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Government will sell up to 25pc of AIB - Noonan


Minister for Finance Michael Noonan. Photo: Gareth Chaney/Collins

Minister for Finance Michael Noonan. Photo: Gareth Chaney/Collins

Minister for Finance Michael Noonan. Photo: Gareth Chaney/Collins

Finance Minister Michael Noonan has said the Government will not put more than 25pc of AIB on the market before the elections.

In an interview with Bloomberg TV in London, the minister said a sale would take place "at the back end of this year" or into next year. "We need to restructure the shareholding first," Mr Noonan said.

"It will be at the very back end of this year, if we move this year, otherwise it will go into 2016 and we will not put more than a quarter of it on the market in the first instance."

It is not yet clear whether the Government is planning a sale of the bank to a buyer or whether it will launch a share sale. The Government has appointed Goldman Sachs to advise on options for the bank.

Mr Noonan also said that he expected a new chief executive for AIB, to replace David Duffy, in the next two months, or perhaps sooner, with the short-list already completed.

He also said he didn't see a sale of the State's Bank of Ireland stake before the next election.

Mr Noonan told the Blomberg event that Ireland was not going to go back into the cycle of boom and busts.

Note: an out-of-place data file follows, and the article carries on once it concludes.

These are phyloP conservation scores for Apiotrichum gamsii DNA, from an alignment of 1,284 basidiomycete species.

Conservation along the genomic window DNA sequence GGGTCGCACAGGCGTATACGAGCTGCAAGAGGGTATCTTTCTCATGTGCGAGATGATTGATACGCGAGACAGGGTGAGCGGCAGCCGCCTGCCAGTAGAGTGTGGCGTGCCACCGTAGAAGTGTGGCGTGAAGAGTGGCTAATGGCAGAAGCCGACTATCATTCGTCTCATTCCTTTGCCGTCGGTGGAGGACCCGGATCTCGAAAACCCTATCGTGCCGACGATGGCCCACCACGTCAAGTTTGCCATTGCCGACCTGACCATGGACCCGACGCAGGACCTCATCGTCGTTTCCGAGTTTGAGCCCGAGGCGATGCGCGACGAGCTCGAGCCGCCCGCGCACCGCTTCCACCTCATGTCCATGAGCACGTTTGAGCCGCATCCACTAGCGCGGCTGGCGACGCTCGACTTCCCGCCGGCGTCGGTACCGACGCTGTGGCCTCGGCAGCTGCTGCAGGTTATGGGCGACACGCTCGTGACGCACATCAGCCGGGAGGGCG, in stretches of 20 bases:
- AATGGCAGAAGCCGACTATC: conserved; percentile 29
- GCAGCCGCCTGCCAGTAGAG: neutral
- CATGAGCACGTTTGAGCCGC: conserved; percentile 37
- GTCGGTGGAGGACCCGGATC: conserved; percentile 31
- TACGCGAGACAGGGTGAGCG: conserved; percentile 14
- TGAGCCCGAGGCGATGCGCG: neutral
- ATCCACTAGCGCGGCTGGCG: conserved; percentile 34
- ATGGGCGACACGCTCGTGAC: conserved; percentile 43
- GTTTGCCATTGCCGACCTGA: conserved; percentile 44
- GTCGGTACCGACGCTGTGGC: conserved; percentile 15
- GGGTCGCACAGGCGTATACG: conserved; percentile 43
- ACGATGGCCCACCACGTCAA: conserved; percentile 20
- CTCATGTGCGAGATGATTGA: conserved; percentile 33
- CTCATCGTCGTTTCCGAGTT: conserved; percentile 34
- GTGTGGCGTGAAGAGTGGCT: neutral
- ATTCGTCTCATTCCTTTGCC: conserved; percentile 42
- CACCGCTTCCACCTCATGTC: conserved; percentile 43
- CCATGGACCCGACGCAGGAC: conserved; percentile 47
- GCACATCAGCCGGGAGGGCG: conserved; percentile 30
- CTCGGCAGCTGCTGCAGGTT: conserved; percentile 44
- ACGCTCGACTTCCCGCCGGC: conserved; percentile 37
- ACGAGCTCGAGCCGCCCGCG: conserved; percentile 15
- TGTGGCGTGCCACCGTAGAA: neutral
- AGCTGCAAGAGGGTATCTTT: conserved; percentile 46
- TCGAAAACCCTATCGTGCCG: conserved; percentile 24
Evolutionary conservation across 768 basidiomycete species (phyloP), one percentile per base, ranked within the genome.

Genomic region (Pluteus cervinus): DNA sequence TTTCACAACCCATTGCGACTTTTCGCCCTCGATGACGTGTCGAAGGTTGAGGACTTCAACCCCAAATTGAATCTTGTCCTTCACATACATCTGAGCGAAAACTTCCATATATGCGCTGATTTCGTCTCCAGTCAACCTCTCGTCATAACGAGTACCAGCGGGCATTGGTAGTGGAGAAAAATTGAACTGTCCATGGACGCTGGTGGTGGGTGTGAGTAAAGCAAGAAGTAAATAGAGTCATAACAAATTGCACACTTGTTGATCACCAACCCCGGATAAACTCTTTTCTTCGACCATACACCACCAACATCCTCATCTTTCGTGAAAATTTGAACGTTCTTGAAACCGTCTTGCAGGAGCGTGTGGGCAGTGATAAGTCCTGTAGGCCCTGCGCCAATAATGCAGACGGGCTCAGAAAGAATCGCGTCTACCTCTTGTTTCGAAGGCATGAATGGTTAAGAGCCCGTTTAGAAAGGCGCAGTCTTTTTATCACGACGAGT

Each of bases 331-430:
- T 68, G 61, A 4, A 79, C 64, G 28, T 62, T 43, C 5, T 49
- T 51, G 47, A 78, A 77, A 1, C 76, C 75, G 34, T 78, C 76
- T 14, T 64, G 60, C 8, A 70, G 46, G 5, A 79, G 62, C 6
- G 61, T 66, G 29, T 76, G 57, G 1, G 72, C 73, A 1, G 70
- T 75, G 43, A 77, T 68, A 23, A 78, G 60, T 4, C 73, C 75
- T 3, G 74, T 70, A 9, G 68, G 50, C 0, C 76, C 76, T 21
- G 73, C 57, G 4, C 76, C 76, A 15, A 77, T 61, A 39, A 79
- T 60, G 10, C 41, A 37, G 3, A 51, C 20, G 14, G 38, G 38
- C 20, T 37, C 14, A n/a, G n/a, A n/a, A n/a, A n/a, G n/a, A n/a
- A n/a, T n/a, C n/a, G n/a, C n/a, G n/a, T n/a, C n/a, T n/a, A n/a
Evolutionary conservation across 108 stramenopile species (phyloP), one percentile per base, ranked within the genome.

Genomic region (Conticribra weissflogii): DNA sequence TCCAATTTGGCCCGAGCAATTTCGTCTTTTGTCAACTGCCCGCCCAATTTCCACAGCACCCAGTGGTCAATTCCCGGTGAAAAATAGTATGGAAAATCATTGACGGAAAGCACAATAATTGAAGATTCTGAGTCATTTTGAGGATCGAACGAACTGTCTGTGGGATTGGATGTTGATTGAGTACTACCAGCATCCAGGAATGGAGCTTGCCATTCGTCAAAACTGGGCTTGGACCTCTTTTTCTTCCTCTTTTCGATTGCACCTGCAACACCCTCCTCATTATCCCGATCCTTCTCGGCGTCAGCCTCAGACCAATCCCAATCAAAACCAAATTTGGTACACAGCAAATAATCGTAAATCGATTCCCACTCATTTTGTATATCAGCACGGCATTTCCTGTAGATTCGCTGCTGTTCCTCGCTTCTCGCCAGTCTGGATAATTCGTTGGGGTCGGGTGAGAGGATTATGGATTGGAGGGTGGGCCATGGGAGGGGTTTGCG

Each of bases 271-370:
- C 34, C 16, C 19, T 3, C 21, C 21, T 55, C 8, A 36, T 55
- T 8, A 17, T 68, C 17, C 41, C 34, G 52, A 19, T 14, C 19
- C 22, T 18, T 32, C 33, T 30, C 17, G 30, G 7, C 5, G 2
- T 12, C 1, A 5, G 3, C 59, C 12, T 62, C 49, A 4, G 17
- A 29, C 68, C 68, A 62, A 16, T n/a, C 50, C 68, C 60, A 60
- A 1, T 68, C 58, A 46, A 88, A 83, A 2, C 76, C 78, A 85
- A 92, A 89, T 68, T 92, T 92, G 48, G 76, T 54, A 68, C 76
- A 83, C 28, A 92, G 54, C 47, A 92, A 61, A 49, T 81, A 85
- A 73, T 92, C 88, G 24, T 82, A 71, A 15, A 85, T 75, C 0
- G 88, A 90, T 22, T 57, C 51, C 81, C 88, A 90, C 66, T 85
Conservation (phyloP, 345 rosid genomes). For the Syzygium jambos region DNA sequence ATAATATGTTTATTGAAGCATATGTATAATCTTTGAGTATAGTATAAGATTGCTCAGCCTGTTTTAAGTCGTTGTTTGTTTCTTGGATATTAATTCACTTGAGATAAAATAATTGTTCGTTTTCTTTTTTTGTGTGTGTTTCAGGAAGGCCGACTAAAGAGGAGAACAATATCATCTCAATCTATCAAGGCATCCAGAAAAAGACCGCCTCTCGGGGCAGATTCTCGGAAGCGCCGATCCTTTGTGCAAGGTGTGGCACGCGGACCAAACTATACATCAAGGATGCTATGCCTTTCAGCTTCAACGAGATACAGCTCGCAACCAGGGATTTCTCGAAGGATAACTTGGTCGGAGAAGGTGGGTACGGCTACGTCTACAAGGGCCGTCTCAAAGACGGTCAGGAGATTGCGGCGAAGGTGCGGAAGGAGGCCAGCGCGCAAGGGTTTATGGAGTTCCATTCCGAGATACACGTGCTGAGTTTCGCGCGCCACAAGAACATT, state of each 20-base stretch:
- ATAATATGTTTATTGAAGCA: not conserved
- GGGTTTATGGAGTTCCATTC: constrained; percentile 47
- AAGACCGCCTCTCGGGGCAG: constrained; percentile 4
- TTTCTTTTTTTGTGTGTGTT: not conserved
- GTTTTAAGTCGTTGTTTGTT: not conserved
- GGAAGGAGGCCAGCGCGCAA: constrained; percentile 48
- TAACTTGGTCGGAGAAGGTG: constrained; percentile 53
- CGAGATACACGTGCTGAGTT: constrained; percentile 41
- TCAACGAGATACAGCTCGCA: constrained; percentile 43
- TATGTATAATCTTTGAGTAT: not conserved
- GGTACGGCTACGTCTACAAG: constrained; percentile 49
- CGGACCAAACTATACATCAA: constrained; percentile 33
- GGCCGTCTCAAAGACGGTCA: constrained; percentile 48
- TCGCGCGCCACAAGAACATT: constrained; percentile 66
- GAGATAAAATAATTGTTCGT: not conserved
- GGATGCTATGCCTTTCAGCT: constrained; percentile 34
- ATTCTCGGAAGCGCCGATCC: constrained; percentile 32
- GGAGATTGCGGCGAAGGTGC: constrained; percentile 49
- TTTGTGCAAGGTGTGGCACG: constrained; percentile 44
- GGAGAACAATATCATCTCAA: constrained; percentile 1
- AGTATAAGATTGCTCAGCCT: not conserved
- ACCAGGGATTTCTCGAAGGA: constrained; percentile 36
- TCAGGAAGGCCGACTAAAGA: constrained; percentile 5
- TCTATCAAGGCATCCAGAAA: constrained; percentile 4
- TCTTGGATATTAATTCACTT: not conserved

He predicted steady growth of between 3pc and 4pc over the coming years.

"The tradition in Ireland is for people to own their own homes so there is a big demand again in Ireland for young couples to form families and they see owning their own home as one of the prerequisites of a family formation," he said.

Mr Noonan added: "That will continue, but our Central Bank has taken macro prudential measures to control the availability of finance.

"We'll be very watchful into the future on that issue. We don't want the boom and bust cycle again."

On Greece, Mr Noonan said that discussions between the Greek government and the Eurogroup had been "heated", but this was not the case during the conference call between Eurozone finance ministers on Tuesday when the Greek economic reform plan was signed off. He said that while Ireland doesn't want to see a Greek debt write-off, the country may be able to extend maturities. More than 200 people signed up to take part in a Q&A session in Bloomberg involving the minister. The programme also involved a meeting with institutional equity investors where Minister Noonan took part in a round-table discussion.

"My key message is clear - the recovery is well under way, the economy is growing and Ireland is open for business," Mr Noonan said, ahead of the event.

"I will be outlining the benefits that the economic, fiscal and financial stability has brought to Ireland."

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